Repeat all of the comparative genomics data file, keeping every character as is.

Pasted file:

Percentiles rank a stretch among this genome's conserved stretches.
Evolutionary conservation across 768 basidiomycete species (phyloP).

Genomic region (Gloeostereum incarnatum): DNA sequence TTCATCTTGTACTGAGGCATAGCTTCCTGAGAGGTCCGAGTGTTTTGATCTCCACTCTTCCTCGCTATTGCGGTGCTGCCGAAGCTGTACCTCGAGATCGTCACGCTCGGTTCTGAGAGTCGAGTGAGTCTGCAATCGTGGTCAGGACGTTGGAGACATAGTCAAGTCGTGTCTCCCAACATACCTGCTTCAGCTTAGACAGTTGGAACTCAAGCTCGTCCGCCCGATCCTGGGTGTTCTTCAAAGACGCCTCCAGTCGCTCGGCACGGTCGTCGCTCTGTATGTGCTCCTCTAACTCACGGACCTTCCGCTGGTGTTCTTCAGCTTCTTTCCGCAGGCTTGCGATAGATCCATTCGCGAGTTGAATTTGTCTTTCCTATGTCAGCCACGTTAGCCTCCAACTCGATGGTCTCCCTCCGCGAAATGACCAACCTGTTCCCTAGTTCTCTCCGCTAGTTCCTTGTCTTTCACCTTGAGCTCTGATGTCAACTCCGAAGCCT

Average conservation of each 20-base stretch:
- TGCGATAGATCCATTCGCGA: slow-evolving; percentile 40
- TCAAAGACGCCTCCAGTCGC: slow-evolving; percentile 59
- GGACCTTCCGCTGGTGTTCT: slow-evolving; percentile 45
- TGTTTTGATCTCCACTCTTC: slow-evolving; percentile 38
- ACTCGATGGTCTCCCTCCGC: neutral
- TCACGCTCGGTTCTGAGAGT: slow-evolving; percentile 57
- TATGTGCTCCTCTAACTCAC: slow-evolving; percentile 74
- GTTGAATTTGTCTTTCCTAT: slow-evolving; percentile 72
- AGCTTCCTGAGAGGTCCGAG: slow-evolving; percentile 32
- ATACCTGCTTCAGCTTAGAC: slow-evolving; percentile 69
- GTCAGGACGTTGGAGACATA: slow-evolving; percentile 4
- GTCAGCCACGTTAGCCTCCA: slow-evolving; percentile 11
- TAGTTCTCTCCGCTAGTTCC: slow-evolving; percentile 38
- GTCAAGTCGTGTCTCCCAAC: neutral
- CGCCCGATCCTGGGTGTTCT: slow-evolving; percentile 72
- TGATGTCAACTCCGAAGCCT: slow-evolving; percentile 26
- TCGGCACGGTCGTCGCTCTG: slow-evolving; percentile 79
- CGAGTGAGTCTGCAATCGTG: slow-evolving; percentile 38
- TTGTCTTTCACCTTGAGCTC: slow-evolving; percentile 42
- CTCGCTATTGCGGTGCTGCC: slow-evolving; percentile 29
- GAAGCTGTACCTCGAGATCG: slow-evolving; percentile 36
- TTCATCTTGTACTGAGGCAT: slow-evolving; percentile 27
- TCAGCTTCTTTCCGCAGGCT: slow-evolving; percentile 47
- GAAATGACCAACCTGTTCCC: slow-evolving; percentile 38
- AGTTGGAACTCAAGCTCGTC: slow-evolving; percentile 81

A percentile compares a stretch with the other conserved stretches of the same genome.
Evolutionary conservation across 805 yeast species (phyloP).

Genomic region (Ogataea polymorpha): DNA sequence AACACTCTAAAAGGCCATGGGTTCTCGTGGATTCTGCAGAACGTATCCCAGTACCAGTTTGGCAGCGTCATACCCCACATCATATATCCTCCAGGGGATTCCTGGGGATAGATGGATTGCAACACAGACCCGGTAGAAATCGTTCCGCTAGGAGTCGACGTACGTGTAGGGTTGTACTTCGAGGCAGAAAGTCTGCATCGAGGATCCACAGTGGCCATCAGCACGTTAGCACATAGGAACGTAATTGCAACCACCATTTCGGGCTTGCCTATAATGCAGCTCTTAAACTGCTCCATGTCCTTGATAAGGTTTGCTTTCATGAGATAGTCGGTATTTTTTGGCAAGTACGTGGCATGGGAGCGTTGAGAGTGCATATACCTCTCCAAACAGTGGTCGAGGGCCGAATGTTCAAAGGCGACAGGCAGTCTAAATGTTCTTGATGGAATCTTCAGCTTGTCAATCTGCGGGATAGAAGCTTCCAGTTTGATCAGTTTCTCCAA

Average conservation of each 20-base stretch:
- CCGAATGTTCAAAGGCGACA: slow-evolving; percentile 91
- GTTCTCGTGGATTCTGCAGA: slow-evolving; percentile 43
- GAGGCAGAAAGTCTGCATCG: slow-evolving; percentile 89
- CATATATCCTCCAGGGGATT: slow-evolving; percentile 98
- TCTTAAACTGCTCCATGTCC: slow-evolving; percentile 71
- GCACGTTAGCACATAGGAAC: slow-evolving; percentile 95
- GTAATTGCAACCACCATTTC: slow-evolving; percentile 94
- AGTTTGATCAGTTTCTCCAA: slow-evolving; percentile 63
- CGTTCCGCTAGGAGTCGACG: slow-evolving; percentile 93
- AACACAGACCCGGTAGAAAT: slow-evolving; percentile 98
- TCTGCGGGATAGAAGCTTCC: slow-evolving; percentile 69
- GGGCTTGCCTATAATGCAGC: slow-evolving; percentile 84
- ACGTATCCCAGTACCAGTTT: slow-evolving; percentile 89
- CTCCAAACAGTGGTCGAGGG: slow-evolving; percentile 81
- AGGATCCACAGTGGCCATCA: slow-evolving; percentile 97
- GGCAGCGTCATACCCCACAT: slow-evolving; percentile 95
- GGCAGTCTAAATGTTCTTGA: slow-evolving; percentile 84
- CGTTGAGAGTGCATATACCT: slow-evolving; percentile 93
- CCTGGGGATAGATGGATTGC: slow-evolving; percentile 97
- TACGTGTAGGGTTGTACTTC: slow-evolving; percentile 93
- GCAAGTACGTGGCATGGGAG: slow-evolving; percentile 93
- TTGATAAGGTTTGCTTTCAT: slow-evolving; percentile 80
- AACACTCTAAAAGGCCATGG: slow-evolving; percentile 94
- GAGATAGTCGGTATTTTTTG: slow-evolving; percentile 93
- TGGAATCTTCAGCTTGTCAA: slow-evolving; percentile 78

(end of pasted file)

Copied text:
Percentiles rank a stretch among this genome's conserved stretches.
Evolutionary conservation across 768 basidiomycete species (phyloP).

Genomic region (Gloeostereum incarnatum): DNA sequence TTCATCTTGTACTGAGGCATAGCTTCCTGAGAGGTCCGAGTGTTTTGATCTCCACTCTTCCTCGCTATTGCGGTGCTGCCGAAGCTGTACCTCGAGATCGTCACGCTCGGTTCTGAGAGTCGAGTGAGTCTGCAATCGTGGTCAGGACGTTGGAGACATAGTCAAGTCGTGTCTCCCAACATACCTGCTTCAGCTTAGACAGTTGGAACTCAAGCTCGTCCGCCCGATCCTGGGTGTTCTTCAAAGACGCCTCCAGTCGCTCGGCACGGTCGTCGCTCTGTATGTGCTCCTCTAACTCACGGACCTTCCGCTGGTGTTCTTCAGCTTCTTTCCGCAGGCTTGCGATAGATCCATTCGCGAGTTGAATTTGTCTTTCCTATGTCAGCCACGTTAGCCTCCAACTCGATGGTCTCCCTCCGCGAAATGACCAACCTGTTCCCTAGTTCTCTCCGCTAGTTCCTTGTCTTTCACCTTGAGCTCTGATGTCAACTCCGAAGCCT

Average conservation of each 20-base stretch:
- TGCGATAGATCCATTCGCGA: slow-evolving; percentile 40
- TCAAAGACGCCTCCAGTCGC: slow-evolving; percentile 59
- GGACCTTCCGCTGGTGTTCT: slow-evolving; percentile 45
- TGTTTTGATCTCCACTCTTC: slow-evolving; percentile 38
- ACTCGATGGTCTCCCTCCGC: neutral
- TCACGCTCGGTTCTGAGAGT: slow-evolving; percentile 57
- TATGTGCTCCTCTAACTCAC: slow-evolving; percentile 74
- GTTGAATTTGTCTTTCCTAT: slow-evolving; percentile 72
- AGCTTCCTGAGAGGTCCGAG: slow-evolving; percentile 32
- ATACCTGCTTCAGCTTAGAC: slow-evolving; percentile 69
- GTCAGGACGTTGGAGACATA: slow-evolving; percentile 4
- GTCAGCCACGTTAGCCTCCA: slow-evolving; percentile 11
- TAGTTCTCTCCGCTAGTTCC: slow-evolving; percentile 38
- GTCAAGTCGTGTCTCCCAAC: neutral
- CGCCCGATCCTGGGTGTTCT: slow-evolving; percentile 72
- TGATGTCAACTCCGAAGCCT: slow-evolving; percentile 26
- TCGGCACGGTCGTCGCTCTG: slow-evolving; percentile 79
- CGAGTGAGTCTGCAATCGTG: slow-evolving; percentile 38
- TTGTCTTTCACCTTGAGCTC: slow-evolving; percentile 42
- CTCGCTATTGCGGTGCTGCC: slow-evolving; percentile 29
- GAAGCTGTACCTCGAGATCG: slow-evolving; percentile 36
- TTCATCTTGTACTGAGGCAT: slow-evolving; percentile 27
- TCAGCTTCTTTCCGCAGGCT: slow-evolving; percentile 47
- GAAATGACCAACCTGTTCCC: slow-evolving; percentile 38
- AGTTGGAACTCAAGCTCGTC: slow-evolving; percentile 81

A percentile compares a stretch with the other conserved stretches of the same genome.
Evolutionary conservation across 805 yeast species (phyloP).

Genomic region (Ogataea polymorpha): DNA sequence AACACTCTAAAAGGCCATGGGTTCTCGTGGATTCTGCAGAACGTATCCCAGTACCAGTTTGGCAGCGTCATACCCCACATCATATATCCTCCAGGGGATTCCTGGGGATAGATGGATTGCAACACAGACCCGGTAGAAATCGTTCCGCTAGGAGTCGACGTACGTGTAGGGTTGTACTTCGAGGCAGAAAGTCTGCATCGAGGATCCACAGTGGCCATCAGCACGTTAGCACATAGGAACGTAATTGCAACCACCATTTCGGGCTTGCCTATAATGCAGCTCTTAAACTGCTCCATGTCCTTGATAAGGTTTGCTTTCATGAGATAGTCGGTATTTTTTGGCAAGTACGTGGCATGGGAGCGTTGAGAGTGCATATACCTCTCCAAACAGTGGTCGAGGGCCGAATGTTCAAAGGCGACAGGCAGTCTAAATGTTCTTGATGGAATCTTCAGCTTGTCAATCTGCGGGATAGAAGCTTCCAGTTTGATCAGTTTCTCCAA

Average conservation of each 20-base stretch:
- CCGAATGTTCAAAGGCGACA: slow-evolving; percentile 91
- GTTCTCGTGGATTCTGCAGA: slow-evolving; percentile 43
- GAGGCAGAAAGTCTGCATCG: slow-evolving; percentile 89
- CATATATCCTCCAGGGGATT: slow-evolving; percentile 98
- TCTTAAACTGCTCCATGTCC: slow-evolving; percentile 71
- GCACGTTAGCACATAGGAAC: slow-evolving; percentile 95
- GTAATTGCAACCACCATTTC: slow-evolving; percentile 94
- AGTTTGATCAGTTTCTCCAA: slow-evolving; percentile 63
- CGTTCCGCTAGGAGTCGACG: slow-evolving; percentile 93
- AACACAGACCCGGTAGAAAT: slow-evolving; percentile 98
- TCTGCGGGATAGAAGCTTCC: slow-evolving; percentile 69
- GGGCTTGCCTATAATGCAGC: slow-evolving; percentile 84
- ACGTATCCCAGTACCAGTTT: slow-evolving; percentile 89
- CTCCAAACAGTGGTCGAGGG: slow-evolving; percentile 81
- AGGATCCACAGTGGCCATCA: slow-evolving; percentile 97
- GGCAGCGTCATACCCCACAT: slow-evolving; percentile 95
- GGCAGTCTAAATGTTCTTGA: slow-evolving; percentile 84
- CGTTGAGAGTGCATATACCT: slow-evolving; percentile 93
- CCTGGGGATAGATGGATTGC: slow-evolving; percentile 97
- TACGTGTAGGGTTGTACTTC: slow-evolving; percentile 93
- GCAAGTACGTGGCATGGGAG: slow-evolving; percentile 93
- TTGATAAGGTTTGCTTTCAT: slow-evolving; percentile 80
- AACACTCTAAAAGGCCATGG: slow-evolving; percentile 94
- GAGATAGTCGGTATTTTTTG: slow-evolving; percentile 93
- TGGAATCTTCAGCTTGTCAA: slow-evolving; percentile 78